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Asteroid could hit USA before Election Day
via wikimedia commons

In incredible timing, an asteroid might hit the US just before Election Day

Is this the one good thing to come from 2020?

If the chaotic political race doesn’t obliterate the US before Election Day in November, an asteroid threatening to collide with Earth might just do it.

NASA has been tracking the trajectory of an asteroid that has a chance of hitting the Earth’s atmosphere a day before the election. Named 2018VP1, NASA reports that it could get the closest it could to Earth on November 2, as close as 4,700 miles, the day before the presidential polls in the US. That would mean it’s closer to the planet than the moon and several space satellites. The asteroid is about two metres wide and is travelling at a speed of 21,000 miles per hour. Researchers from the Palomar Observatory in California first discovered the asteroid back in November 2018.

Approximations place the chance of impact at 0.41 per cent (one in 240). If it did happen to make an impact, it would have significantly broken up and disintegrated in the Earth’s surrounding atmosphere. NASA has hypothesized three potential impact scenarios across 21 investigations in two weeks, but a direct hit is not expected. The agency confirmed it “poses no threat to Earth”.

As we approach the American election – maybe the most high stakes, significant, pivotal election runs ever – the U.S feels precarious and charged. Donald Trump and Joe Biden are facing off, and the Trump administration looks to be engaging in voter suppression. The Republican party has rolled out aggressive plans for poll-monitoring amid Trump’s repeated – but largely unfounded – claims of voter fraud. Now-delayed plans to cut funding to the United States Postal Service looked to be a deliberate attempt to impede Democrat votes – more people are expected to mail-in votes due to the pandemic, and a recent NPR/PBS/Marist poll showed that 62 per cent of Biden supporters say they plan to cast their ballot by post, with 72 per cent of Trump fans saying they will vote in person.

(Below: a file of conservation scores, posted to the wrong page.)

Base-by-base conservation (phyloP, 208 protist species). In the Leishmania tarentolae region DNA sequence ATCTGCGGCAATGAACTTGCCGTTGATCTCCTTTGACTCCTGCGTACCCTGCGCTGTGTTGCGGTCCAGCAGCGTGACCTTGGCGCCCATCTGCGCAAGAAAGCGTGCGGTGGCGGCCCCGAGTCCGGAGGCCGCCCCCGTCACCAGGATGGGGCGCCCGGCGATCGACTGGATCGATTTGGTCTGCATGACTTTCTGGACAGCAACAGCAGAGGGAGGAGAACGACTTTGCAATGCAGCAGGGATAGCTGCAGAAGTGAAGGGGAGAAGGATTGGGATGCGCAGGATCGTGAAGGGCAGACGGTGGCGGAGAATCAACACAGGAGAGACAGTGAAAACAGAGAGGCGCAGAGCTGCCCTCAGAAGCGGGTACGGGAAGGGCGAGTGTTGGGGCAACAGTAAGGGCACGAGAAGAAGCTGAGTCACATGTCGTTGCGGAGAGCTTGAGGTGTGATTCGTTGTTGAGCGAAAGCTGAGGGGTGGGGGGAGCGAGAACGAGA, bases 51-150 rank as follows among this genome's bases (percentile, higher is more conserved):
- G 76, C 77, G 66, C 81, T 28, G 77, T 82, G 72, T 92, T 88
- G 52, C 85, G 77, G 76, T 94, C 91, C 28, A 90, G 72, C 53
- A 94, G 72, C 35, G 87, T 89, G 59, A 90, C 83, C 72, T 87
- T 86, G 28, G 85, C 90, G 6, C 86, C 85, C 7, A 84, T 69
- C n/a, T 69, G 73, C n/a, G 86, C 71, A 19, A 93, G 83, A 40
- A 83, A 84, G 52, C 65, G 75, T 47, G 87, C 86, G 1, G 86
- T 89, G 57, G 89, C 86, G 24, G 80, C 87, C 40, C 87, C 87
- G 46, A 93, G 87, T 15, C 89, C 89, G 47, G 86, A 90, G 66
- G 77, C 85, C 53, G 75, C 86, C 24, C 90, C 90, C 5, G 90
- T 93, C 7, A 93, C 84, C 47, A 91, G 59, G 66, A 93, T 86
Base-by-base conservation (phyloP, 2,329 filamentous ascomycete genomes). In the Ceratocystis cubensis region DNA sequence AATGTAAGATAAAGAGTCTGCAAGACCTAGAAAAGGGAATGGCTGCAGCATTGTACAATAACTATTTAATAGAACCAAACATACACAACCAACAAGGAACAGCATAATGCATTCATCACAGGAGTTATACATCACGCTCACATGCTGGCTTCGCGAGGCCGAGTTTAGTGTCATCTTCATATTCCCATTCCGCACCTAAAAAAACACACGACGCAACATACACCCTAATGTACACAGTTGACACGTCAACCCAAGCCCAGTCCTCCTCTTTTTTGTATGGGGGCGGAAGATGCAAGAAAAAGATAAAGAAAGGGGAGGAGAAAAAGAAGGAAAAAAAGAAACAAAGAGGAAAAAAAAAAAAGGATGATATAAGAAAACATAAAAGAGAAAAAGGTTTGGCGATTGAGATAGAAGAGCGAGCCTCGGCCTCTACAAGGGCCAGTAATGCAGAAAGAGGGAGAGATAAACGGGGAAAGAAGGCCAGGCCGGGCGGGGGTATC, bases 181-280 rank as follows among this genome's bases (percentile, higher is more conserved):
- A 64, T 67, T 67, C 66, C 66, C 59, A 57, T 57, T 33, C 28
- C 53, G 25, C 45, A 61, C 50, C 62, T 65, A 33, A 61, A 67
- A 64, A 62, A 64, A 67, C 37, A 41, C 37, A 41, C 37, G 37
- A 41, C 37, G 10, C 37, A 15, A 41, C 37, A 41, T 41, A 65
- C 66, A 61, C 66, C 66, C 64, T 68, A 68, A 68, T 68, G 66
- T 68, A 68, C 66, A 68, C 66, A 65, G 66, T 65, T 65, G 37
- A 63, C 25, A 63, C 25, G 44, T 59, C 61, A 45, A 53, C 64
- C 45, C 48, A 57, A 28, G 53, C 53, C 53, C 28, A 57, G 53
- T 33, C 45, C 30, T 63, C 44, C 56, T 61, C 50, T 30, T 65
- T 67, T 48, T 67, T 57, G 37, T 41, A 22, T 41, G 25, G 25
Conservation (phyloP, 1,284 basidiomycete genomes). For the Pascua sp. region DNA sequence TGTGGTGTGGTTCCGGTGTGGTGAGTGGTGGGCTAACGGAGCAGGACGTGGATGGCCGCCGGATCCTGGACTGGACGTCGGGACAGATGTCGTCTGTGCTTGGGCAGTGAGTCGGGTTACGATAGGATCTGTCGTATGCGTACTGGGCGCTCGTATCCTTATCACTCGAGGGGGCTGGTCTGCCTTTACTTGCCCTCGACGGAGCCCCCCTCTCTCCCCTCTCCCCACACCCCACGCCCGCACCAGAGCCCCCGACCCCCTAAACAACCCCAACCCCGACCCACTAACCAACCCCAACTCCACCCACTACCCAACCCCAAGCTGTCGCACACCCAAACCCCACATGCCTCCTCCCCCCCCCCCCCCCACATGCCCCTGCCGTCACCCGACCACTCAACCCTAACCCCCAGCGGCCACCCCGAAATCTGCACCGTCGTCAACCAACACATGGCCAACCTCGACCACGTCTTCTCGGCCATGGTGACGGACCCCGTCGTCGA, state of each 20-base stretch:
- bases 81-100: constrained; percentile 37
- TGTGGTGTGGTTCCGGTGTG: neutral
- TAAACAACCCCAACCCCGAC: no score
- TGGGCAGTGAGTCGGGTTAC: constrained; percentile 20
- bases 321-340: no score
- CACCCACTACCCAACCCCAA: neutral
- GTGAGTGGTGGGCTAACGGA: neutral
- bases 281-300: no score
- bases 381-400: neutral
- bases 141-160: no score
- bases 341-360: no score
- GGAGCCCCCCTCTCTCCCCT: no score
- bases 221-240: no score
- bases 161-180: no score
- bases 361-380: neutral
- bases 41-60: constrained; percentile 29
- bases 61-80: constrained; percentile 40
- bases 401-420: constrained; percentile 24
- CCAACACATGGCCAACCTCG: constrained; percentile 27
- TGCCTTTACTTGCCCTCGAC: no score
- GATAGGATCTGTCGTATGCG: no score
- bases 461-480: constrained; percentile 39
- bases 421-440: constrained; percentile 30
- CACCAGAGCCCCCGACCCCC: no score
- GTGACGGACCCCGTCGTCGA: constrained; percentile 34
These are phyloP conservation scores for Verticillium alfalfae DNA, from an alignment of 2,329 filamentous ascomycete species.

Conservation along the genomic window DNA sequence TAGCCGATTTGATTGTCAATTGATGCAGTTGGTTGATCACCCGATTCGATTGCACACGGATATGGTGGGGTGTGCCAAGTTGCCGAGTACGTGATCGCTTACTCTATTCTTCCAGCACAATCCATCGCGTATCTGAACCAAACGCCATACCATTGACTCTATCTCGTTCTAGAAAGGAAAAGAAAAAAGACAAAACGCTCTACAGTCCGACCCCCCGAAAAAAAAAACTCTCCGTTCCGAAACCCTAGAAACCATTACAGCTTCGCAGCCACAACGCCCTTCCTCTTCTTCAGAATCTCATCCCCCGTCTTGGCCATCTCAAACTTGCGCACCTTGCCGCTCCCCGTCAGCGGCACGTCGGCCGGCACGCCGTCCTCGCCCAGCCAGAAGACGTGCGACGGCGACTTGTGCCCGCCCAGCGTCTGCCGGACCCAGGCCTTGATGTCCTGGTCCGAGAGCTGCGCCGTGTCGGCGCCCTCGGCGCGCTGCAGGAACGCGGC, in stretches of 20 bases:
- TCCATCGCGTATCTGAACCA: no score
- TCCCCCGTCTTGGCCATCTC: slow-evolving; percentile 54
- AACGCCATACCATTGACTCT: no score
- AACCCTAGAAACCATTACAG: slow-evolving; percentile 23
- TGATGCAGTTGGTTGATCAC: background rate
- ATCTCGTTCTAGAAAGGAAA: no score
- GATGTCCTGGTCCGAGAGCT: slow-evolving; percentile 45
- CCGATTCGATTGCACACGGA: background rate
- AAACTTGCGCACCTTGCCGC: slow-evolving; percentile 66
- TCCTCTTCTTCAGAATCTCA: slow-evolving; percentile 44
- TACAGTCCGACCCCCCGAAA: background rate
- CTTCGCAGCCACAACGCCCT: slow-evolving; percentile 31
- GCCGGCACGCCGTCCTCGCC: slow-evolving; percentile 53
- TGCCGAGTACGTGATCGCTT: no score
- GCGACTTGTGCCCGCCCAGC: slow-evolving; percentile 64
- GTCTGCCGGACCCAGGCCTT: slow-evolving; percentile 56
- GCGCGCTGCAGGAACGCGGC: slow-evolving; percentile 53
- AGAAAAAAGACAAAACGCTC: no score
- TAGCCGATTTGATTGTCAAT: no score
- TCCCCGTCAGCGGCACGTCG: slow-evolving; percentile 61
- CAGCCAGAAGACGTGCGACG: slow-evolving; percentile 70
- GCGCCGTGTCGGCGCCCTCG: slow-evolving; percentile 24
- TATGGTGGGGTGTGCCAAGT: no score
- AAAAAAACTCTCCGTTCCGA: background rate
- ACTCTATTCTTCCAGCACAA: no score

More and more US citizens have been found to be questioning the integrity of the forthcoming election – a recent poll found 59 per cent of Americans didn’t feel confident in the honesty of the nation’s elections, with numbers increasing among young people and college students. This is due to the fight over UPS, as well as reports of Russian and other foreign interference in the 2016 elections. A report by the Financial Times also highlighted that Trump is considering granting fast-track approval to a coronavirus vaccine being developed in Oxford, so that it is available ahead of the elections. The report highlights that Trump could use this to subvert the narrative of the presidential race, touting it as an American success, despite his inaction that has meant the US remains one of the worst-hit nation’s by the COVID-19. Other polls have also found that an increasing majority of Americans – including Trump supporters – are unimpressed with his response to the pandemic.

The race between Biden and Trump remains highly charged. The Republican president is facing off with Democratic Party nominee Biden, who was Barack Obama’s vice-president. So far, Biden has polled better than Trump nationally, at a consistent 50 per cent. At his most popular, he’s held a 10-point lead over Trump. Significantly, Biden is performing well in Michigan, Pennsylvania, and Wisconsin, ‘battleground’ states that were important states for Trump to win the presidency in 2016. 

Last week, NASA also identified a car-sized asteroid that flew 1,830 miles above the Indian Ocean, which is thought to have been the closest an asteroid has gotten to Earth without hitting it. Also last week, scientists made an unusual discovery in space: a gas cloud that appears to be ‘beating’ to the rhythm of a neighbouring black hole. The cosmic gas cloud – created when dust and gas gather in space – was found to have a ‘heartbeat’ after researchers looked through 10 years of data from a NASA space telescope.

global pandemicmurder hornets, the return of the bubonic plague, a chaotic election that could determine so much, and a humongous asteroid? 2020 is a trip.